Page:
Hours before the NHL draft began, the Ottawa Senators did their best to steal the show – swapping three draft picks for arguably the best forward available on the market.
Alex DeBrincat, a two-time 40-goal scorer for the Chicago Blackhawks and still just 24, comes to the Senators in exchange for Ottawa’s seventh-overall draft pick this year, plus the 39th-overall pick (Saturday) and a third-round selection in 2024.
Speaking to reporters in Montreal just a few minutes before the draft coverage began, Senators general manager Pierre Dorion was beaming about his new acquisition.
“The ability to add someone who’s a consistent goal scorer, who fits in with our core ... a competitor with a proven track record,” proved irresistible, Dorion said.
“We’ve said since the end of the year we were looking for someone who could play in our top six, and he’s playing in our top six!”
Needless to say, Dorion and his staff were in good humour, even though his scouts didn’t get to make a pick in Thursday night's first-round presentation. For the moment, the Sens and their fans could forget about all those years of losing top players, from Mark Stone on down.
“If I can quote someone from my staff today who has been with us for a few years, it’s way more fun adding than deleting,” Dorion said.
On a day that started with Senators fans irate over reports the team was going to sacrifice its seventh-overall pick as part of a deal to send goaltender Matt Murray (and most of his contract) to the Buffalo Sabres, the news on DeBrincat had them over the moon. In the end, Murray declined a move to Buffalo via his no-movement clause.
At his availability in Montreal, Dorion hinted that even if Murray had moved to Buffalo, a three-way deal was possible with the Sabres' first-round pick (at No. 16) shifting to Chicago with DeBrincat coming to Ottawa, likely with a Sens prospect included.
The Blackhawks, incidentally, used that No. 7 pick to draft Saskatchewan defenceman Kevin Korchinski.
Adding DeBrincat to an exciting young roster that features Brady Tkachuk, Drake Batherson, Thomas Chabot, Josh Norris and Tim Stützle means the Senators suddenly have the makings of a very dynamic offensive team. Ottawa hasn’t had a natural goal scorer like this since Dany Heatley 14, 15 years ago.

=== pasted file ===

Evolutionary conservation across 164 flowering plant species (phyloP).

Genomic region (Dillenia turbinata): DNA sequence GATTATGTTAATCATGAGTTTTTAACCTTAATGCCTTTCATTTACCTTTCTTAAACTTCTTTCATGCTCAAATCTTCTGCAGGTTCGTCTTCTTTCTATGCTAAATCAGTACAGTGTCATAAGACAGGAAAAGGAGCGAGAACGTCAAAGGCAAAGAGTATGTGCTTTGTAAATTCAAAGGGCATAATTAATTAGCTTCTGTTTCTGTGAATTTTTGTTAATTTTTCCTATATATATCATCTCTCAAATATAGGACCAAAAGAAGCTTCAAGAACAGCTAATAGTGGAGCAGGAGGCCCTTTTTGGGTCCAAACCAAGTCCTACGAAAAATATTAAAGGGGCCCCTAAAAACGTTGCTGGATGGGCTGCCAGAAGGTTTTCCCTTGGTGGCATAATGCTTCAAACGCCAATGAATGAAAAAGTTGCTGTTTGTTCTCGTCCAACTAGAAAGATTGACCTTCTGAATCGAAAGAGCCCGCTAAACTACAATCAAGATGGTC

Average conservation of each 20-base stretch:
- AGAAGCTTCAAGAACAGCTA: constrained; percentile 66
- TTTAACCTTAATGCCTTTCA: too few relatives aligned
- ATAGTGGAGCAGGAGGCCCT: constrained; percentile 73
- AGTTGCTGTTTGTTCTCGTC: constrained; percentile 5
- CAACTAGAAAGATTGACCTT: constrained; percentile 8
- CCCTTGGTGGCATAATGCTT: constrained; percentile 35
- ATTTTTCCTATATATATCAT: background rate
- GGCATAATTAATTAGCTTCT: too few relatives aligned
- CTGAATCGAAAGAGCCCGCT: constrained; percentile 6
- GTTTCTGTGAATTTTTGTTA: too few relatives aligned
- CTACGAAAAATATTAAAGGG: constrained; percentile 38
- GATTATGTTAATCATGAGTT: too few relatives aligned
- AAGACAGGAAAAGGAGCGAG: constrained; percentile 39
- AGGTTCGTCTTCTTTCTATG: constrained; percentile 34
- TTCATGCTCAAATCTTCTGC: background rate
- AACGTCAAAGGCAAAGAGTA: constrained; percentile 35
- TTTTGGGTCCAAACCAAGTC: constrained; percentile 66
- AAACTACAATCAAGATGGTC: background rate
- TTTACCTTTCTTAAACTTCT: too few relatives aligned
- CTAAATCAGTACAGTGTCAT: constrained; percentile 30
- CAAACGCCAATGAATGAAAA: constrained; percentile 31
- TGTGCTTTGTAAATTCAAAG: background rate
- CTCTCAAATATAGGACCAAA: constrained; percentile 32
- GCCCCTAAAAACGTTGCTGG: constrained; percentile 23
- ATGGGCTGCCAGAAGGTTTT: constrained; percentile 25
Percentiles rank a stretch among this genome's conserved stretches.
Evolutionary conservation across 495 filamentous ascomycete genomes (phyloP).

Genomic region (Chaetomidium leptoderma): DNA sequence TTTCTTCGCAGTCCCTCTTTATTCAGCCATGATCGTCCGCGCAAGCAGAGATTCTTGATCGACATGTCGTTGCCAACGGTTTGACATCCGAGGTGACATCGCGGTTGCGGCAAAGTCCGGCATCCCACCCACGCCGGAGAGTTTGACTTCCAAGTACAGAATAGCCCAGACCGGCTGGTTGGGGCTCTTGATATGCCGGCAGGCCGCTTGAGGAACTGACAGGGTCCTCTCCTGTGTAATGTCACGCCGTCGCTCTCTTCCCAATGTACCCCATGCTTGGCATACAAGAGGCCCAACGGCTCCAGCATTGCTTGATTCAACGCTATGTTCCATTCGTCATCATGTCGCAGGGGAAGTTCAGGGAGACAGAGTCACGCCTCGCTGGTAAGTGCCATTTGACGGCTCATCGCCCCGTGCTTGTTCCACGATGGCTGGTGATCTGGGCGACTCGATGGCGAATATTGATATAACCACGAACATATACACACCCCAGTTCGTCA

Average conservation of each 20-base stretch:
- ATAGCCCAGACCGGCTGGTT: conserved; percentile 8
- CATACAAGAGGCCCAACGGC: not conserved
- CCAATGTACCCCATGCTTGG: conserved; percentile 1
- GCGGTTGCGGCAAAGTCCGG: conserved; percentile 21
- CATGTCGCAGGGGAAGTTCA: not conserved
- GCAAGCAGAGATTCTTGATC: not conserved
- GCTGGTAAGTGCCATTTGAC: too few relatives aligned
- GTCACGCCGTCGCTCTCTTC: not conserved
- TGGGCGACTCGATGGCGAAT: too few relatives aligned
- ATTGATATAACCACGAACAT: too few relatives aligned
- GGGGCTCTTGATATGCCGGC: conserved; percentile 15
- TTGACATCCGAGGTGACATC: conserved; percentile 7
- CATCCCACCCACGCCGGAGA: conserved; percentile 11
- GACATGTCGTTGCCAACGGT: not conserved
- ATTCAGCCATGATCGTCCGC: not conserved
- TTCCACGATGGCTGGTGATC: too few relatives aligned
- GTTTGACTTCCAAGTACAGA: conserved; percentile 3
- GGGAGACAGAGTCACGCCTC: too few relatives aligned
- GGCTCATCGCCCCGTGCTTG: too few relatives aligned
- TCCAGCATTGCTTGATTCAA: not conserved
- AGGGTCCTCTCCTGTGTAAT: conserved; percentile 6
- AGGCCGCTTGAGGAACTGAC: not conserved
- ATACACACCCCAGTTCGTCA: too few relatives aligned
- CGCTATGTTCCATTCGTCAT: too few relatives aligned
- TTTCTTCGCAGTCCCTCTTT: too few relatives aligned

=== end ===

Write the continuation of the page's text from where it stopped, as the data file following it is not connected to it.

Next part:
A right-hand shot who can play either wing, DeBrincat was Chicago’s team leader with 41 goals last season and was second in points with 78 in a full 82-game season. He was also a 41-goal scorer in his sophomore season, 2018-19, during which he scored 76 points in 82 games.
With the Blackhawks, DeBrincat, a native of Farmington Hills, Mich., was typically on a first line with Dylan Strome at centre and Patrick Kane on the right side.
In Ottawa, DeBrincat would slot in nicely alongside the 20-year-old Stützle, who hasn’t had a scoring winger to work with over his first two seasons.
Dorion says he has spoken with head coach D.J. Smith, who likes the idea of Stützle and DeBrincat. Dorion then joked that with coaches, lines can change after two practices anyway.
Smith does have familiarity with DeBrincat, however. When Smith was head coach of the OHL's Oshawa Generals, he coached against DeBrincat’s Erie Otters.
“D.J. says he can score goals, but also that his hockey sense was off the charts,” Dorion said. “He can make plays in tight areas.”
With a current top line of Tkachuk, Norris and Batherson, it’s easy to see the potential for a potent top two lines. Not to mention the power play.
“It’s going to be good,” Dorion enthused.
Beyond DeBrincat’s talent and scoring ability, the best aspect of the deal is that the Senators did not have to surrender any assets.
That leaves Dorion with plenty of options should he decide to make a trade for a top-four defenceman, which he says he intends to acquire, either via trade or free agency.
The only downside of the DeBrincat acquisition is the business aspect. DeBrincat has a contract that expires after the 2022-23 season. His average annual value is $6.4 million but his actual salary is $9 million. Next summer, he would be an RFA and could become an unrestricted free agent in 2024 if he just signed a $9-million qualifying offer in order to walk.
This was Chicago’s reason for letting him go, and now becomes Ottawa’s challenge – convincing him that this city and this franchise is the place to be over the next several years.
“We can control him for two years,” Dorion said. “Obviously we would like to extend him at some point in time, but you’ve got to make sure the fit is alright. And, you know, he was pretty excited. He talked to myself and D.J. and he was really excited.
“Once July 13 passes, we can start talking with his representative and we’ll do that.”
Don’t underestimate the potential for the young core of the Sens – Tkachuk, Batherson, Norris and Stutzle are all under 25, to win over DeBrincat with their famously fun environment, on and off the ice.
Even if DeBrincat does leave in a couple of years, the Senators would have the option of getting a nice return for him, perhaps more than the three picks they just surrendered.
All of that talk, though, is for another day.
For now, the Senators are relishing the fact they went to a legendary hockey town like Montreal and hit a massive home run, like Vlad Guerrero Sr. at the old Big O.
“I said at the end of the season, we want to play meaningful games late in the year (in 2022-23), and I think we’re one step closer to doing that,” Dorion said. “Obviously, the rebuild has been going on, we feel we’re in the next phase now.”
The Sens' bold new acquisition period is just heating up. Onward to day two of the draft and then free agency next week.
As Dorion says, the roster that finished the season could look very different by this fall.